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Rich_Winsor

Why is Ray Tracing so hard?

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Or should I say why is it so hard to get good ray trace results?

Well I have been doing a lot of ray tracing lately and I think I can

put my finger on it now. Ray Tracing is akin to digital alchemy.

You are presented with a palate consisting of an incalculable

number of possibilities and you are tasked with finding just the

right combination of these possibilities to create that “golden”

image. I always assumed that there were lots of possible

combinations but when I ran some numbers I was flabbergasted.

Take the “Image Properties” dbx which is instrumental to all ray

traces.

 

Combinations%20Calculator-1_zps1aeguzwq.

 

Here we have 7 slider bars which each have 100 different selections

that range from 0% to 100%. Now I’m no mathematician but to me

that works out to making a selection of 7 settings out of a possible

700. So how many possible combinations are we talking about?

 

Combinations%20Calculator_zpsi8ulttrl.pn

  

1.5 x 10 to the 16th power  -  Help me out here, is that 15,000,000,000,000,000 ?

 

Holy sh$t! And you can double that number by simply selecting or

deselecting the “Use Tone Mapping” option. These of course are

global image settings and don’t even start to consider the possibilities

of changes to individual item’s characteristics which depending on

their Material Class include such as: Diffuse, Specular, Roughness,

Emissive, Transparency, Translucency, Reflection or Index of Refraction.

And then all of these possibilities can have different colors.

 

Are we getting the picture yet?  :)  That is why Ray Tracing is so hard.

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I am glad you said it, and I agree fully.  Although, its good to have lots of control on certain levels - so its a hard balance to make.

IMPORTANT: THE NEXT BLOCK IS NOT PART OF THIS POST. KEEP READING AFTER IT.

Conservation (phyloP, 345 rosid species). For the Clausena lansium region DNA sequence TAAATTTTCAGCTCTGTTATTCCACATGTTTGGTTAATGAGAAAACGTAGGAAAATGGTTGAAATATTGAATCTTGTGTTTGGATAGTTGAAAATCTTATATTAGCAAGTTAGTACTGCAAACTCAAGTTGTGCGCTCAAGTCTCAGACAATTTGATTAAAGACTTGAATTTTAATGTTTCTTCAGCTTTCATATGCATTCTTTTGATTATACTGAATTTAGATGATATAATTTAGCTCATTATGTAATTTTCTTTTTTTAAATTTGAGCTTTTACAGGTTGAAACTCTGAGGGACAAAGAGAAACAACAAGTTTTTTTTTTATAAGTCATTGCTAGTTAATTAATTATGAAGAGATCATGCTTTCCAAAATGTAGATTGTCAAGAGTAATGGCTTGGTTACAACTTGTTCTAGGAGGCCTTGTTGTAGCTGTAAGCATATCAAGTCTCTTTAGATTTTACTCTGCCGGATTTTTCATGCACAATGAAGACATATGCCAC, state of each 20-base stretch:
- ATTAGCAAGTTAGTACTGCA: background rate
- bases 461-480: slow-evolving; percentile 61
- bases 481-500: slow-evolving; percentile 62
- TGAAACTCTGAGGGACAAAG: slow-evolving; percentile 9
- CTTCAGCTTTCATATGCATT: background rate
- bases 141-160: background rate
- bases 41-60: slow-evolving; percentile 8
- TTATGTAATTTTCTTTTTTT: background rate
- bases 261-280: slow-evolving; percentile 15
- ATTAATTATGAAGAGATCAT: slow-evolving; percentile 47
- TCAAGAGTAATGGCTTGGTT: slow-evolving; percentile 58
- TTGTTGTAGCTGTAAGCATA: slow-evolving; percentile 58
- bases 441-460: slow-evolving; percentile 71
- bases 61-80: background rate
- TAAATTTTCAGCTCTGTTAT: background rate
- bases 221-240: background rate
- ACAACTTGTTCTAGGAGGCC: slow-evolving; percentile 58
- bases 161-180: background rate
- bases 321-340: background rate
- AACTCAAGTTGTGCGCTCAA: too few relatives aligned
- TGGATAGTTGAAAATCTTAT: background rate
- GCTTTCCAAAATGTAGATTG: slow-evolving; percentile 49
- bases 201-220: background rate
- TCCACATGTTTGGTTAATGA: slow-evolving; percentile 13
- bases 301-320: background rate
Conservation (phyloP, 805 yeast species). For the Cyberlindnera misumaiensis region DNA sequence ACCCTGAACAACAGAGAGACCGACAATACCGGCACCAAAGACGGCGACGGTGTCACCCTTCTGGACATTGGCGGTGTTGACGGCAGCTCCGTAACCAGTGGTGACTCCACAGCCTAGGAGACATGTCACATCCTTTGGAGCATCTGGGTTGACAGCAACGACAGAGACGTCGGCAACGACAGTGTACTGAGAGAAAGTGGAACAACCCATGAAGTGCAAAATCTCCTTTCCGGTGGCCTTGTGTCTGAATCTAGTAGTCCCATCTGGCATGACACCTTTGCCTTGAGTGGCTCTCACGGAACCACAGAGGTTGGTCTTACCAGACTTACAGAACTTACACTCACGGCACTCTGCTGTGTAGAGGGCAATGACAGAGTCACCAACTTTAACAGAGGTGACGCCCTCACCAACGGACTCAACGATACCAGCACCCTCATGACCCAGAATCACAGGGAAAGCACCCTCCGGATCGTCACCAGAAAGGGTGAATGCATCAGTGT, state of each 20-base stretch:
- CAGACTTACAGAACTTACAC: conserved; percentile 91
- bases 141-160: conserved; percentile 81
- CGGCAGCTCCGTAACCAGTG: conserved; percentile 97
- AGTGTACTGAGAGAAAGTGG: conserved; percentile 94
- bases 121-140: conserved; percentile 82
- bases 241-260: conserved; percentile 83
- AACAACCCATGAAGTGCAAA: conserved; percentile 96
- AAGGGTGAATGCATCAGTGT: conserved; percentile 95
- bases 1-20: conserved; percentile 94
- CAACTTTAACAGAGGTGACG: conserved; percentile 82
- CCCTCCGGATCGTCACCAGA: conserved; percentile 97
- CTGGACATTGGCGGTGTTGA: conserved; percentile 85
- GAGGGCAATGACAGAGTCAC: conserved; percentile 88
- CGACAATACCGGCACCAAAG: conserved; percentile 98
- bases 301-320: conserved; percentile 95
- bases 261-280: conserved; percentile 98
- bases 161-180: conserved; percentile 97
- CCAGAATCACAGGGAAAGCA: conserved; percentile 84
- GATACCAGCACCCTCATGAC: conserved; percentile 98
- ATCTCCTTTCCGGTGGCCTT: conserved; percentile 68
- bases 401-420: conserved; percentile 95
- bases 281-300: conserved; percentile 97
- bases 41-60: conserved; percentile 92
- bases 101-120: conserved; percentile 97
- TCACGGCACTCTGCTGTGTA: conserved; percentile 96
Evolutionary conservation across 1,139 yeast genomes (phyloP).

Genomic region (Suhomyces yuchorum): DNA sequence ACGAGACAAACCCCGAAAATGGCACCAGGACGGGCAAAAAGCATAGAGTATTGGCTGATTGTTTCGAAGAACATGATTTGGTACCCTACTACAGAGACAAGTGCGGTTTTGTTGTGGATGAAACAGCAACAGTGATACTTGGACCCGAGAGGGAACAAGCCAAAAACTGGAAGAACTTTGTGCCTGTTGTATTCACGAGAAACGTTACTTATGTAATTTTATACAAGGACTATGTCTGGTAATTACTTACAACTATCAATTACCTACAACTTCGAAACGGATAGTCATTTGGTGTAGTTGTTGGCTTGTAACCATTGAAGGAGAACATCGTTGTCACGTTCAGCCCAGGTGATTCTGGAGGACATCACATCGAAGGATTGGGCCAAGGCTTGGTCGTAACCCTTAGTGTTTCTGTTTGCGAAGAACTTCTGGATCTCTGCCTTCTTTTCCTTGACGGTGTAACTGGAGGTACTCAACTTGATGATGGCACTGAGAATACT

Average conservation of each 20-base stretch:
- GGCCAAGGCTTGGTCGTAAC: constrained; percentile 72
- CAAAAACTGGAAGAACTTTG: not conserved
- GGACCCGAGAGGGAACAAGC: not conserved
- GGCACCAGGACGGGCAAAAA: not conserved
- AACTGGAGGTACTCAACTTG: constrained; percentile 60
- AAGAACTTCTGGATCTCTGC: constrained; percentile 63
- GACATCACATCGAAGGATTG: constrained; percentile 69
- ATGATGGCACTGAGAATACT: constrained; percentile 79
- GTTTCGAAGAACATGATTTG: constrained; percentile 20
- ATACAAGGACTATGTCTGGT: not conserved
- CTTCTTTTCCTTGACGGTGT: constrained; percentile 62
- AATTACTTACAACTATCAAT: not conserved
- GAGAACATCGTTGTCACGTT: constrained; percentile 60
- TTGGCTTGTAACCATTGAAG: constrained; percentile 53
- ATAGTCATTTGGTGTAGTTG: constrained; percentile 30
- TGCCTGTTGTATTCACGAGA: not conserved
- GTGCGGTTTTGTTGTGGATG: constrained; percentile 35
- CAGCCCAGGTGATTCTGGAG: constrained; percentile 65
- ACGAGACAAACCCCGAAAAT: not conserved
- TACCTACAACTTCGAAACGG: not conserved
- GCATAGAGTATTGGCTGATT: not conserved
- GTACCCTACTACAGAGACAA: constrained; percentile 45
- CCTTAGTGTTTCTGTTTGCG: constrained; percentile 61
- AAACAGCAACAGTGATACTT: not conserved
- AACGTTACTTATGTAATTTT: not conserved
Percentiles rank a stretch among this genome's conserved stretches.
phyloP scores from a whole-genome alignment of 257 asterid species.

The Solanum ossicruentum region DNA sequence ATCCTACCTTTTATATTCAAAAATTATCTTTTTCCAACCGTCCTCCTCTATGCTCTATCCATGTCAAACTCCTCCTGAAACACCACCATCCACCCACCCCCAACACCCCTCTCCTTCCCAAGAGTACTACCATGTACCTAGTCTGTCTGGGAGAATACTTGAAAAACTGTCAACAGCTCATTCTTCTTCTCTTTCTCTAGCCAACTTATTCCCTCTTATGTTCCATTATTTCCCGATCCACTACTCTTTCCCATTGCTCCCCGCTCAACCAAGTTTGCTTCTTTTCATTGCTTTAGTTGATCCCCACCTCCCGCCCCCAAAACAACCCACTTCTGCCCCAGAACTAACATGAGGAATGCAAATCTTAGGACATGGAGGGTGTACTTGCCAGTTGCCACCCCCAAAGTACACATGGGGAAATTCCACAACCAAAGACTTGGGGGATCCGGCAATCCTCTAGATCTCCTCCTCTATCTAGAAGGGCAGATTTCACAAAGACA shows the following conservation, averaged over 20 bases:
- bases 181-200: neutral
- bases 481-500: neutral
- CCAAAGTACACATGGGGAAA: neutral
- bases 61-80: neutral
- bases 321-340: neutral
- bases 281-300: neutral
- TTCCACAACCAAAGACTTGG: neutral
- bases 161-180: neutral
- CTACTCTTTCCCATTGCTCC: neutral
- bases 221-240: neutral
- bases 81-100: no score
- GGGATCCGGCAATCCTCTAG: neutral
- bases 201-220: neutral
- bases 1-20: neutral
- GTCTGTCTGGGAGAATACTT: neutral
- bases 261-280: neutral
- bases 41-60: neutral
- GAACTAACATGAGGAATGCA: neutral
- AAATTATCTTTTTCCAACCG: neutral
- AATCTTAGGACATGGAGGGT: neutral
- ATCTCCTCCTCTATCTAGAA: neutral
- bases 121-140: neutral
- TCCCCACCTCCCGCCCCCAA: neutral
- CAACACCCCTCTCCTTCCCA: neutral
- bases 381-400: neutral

Perhaps a small preview window where you can see the results in a fraction of the screen size so you can make certain adjustments without needing to go back and forth with actual ray tracing?  Its not so much the options, per-se, but the fact you have to fully execute the render to see the results - then rise-repeat to correct.

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Perhaps a small preview window where you can see the results in a fraction of the screen size so you can make certain adjustments without needing to go back and forth with actual ray tracing?  Its not so much the options, per-se, but the fact you have to fully execute the render to see the results - then rise-repeat to correct.

 

 

Johnny,

 

There are options in the Ray Trace Options dbx to control the size and resolution of the Ray Trace, like Use Active Window Size, size, resolution, etc.

You can zoom in to any part of the view and only render that bit as a test at any size and resolution you want.

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Johnny,

 

There are options in the Ray Trace Options dbx to control the size and resolution of the Ray Trace, like Use Active Window Size, size, resolution, etc.

You can zoom in to any part of the view and only render that bit as a test at any size and resolution you want.

That's a very good suggestion Glenn.

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Thanks Michael, but I suspect that it won't be enough.

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I am glad you said it, and I agree fully.  Although, its good to have lots of control on certain levels - so its a hard balance to make.

 

Perhaps a small preview window where you can see the results in a fraction of the screen size so you can make certain adjustments without needing to go back and forth with actual ray tracing?  Its not so much the options, per-se, but the fact you have to fully execute the render to see the results - then rise-repeat to correct.

 

Probably stating the obvious here but you can make

adjustments in the Image Properties dbx on the fly

so to speak and they update in the ongoing ray trace.

Also as long as the ray trace window hasn't been

closed you can also make adjustments after the ray

trace has been stopped. This way you can display

2 ray traces side by side and still make adjustments

to either one of them.

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